by Randy Pierce
Without the Americans with Disabilities Act (ADA), I would not be allowed the benefits of Quinn in most public places. During my time confined to a wheelchair, I was even more amazed at how many places were still out of my reach, despite the requirements of the ADA. This troubled me considerably, and yet it is not uncommon for me to hear discussion about what defines a “reasonable accommodation” such as the ADA requires. So it is that I and many others wrestle with this notion of reasonable accommodations.
In 1999, the Appalachian Mountain Club was required to provide wheelchair access to Galehead Hut, located 3800 feet up a rather challenging trail. Truthfully, when I hear this, I think that any person using a wheelchair capable of making it up the trail itself ought to be able to handle the additional challenge of a less-accessible hut. However, perhaps I might similarly be expected to use my cane despite the significant efficiency that I get from Quinn, rather than expose someone with allergies to my service dog. How do we measure this word “reasonable” and reconcile the costs or impacts of achieving it?
The ADA requirements are for public locations that involve public funds to maintain or sustain them. Whether it is the roads to the location or the various funded agencies involved in the location’s existence, all of these things use public funds. People with disabilities are not exempt from the taxes that support these locations, and it is a shame when they cannot access these services.
So the question is what is the additional price, fiscally or otherwise, to enable a reasonable accommodation? In the case of the hut, the price was a ramp, wider bathroom stalls, and support bars. In the case of an 1800s-converted home or restaurant, however, it might be substantially more to manage an elevator replacement for stairs. Ultimately, people’s definition of “reasonable accommodation” may vary greatly. I expect that the business owner required to undertake costly renovations for accessibility, which may not be used much, views such requirements as unreasonable. Riding a kitchen trash lift to get to a restaurant for a gathering of friends seems equally unreasonable – and yes, I have had to do this. In fact, at the MBTA, I was carried down multiple sets of stairs due to the elevator lift being broken, despite my calling ahead for a trip to Fenway Park. A balance does not have to demean, humiliate, or bar the way for someone facing such a challenge. A balance does not force the rest of society to install a costly solution that will never be used. Each of us will hopefully come to a comfortable definition as to what is reasonable; I just hope a little exploration and evaluation of all factors is involved. I think each extreme of the issue has, at times, attempted abusive approaches, and those negative approaches are the benchmark for arguments on the opposite side. I hope I can find the humane middle ground and entice a better appreciation of what is reasonable.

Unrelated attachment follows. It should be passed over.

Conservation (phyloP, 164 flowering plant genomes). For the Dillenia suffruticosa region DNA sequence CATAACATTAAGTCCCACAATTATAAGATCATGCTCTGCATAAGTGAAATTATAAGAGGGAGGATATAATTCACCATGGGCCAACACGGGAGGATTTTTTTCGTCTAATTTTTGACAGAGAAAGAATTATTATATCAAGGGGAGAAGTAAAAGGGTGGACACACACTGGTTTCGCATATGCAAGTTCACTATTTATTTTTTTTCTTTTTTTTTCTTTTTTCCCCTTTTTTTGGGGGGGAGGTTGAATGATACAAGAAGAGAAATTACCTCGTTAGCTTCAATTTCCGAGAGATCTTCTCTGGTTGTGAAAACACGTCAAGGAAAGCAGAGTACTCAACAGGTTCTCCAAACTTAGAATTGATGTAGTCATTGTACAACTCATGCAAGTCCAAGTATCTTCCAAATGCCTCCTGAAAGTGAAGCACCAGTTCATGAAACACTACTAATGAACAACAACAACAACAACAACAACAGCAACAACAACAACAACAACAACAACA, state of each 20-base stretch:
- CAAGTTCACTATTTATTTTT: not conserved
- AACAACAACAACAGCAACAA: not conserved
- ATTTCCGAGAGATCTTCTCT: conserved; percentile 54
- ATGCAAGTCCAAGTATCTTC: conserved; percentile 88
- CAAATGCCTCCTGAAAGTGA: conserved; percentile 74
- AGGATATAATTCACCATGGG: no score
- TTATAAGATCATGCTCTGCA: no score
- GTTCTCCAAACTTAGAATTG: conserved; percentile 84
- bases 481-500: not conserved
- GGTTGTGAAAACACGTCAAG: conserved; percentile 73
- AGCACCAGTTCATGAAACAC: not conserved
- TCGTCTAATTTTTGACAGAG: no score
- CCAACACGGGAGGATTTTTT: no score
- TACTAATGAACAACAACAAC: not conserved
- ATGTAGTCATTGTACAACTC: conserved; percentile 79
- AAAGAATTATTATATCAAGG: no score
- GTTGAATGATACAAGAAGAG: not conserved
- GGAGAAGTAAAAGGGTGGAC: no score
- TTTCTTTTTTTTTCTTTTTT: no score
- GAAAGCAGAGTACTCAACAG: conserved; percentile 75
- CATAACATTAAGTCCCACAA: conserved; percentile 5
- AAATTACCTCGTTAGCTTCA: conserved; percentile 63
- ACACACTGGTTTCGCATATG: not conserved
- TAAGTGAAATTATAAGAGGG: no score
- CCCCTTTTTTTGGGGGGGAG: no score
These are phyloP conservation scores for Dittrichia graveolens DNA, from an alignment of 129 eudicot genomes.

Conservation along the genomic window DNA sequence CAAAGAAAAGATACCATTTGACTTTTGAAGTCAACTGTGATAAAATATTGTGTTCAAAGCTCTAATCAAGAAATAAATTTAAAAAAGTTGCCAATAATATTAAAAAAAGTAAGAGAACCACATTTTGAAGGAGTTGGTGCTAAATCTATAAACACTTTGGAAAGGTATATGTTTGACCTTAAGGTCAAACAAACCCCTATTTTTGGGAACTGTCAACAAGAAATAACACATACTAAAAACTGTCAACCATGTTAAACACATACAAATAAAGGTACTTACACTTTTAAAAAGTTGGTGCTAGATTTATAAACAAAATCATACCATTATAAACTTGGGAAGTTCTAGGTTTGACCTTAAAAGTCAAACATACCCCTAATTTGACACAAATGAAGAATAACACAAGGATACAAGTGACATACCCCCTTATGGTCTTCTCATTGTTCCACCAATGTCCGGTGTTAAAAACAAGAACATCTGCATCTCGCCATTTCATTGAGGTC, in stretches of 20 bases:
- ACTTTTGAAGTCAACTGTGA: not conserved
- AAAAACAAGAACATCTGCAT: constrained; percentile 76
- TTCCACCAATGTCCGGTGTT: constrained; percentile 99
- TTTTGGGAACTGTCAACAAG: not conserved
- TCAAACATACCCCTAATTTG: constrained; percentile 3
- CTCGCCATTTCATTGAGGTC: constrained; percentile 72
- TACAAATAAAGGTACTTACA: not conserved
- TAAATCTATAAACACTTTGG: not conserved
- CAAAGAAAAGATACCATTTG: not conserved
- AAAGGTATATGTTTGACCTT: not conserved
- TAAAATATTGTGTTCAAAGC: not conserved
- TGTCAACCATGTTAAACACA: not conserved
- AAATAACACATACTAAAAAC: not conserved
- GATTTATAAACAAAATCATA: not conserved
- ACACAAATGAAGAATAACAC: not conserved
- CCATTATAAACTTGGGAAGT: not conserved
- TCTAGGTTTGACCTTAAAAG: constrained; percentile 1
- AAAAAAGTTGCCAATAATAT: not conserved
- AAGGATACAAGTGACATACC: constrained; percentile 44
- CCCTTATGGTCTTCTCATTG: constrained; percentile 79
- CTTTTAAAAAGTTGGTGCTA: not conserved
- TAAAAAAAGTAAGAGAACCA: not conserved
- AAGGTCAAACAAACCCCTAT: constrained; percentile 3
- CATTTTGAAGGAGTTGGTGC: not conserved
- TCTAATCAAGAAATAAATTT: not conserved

The first year Galehead Hut opened saw a group that included three people requiring wheelchairs. I am not sure if Geoff Krill, Nicole Haley, or Craig Gray would have made the 12-hour journey up to the hut without the modifications. I am also uncertain if the estimated $30,000 for the modifications to the hut is reasonable, considering how many people will take advantage of such modifications. I do know that the inspiration and hope brought on by their accomplishments is very cheap at that price. When I stood on the porch of Galehead hut last May, amazed by Quinn’s work in getting me there, I thought of those three in their wheelchairs, and the barriers they broke. I was more than impressed!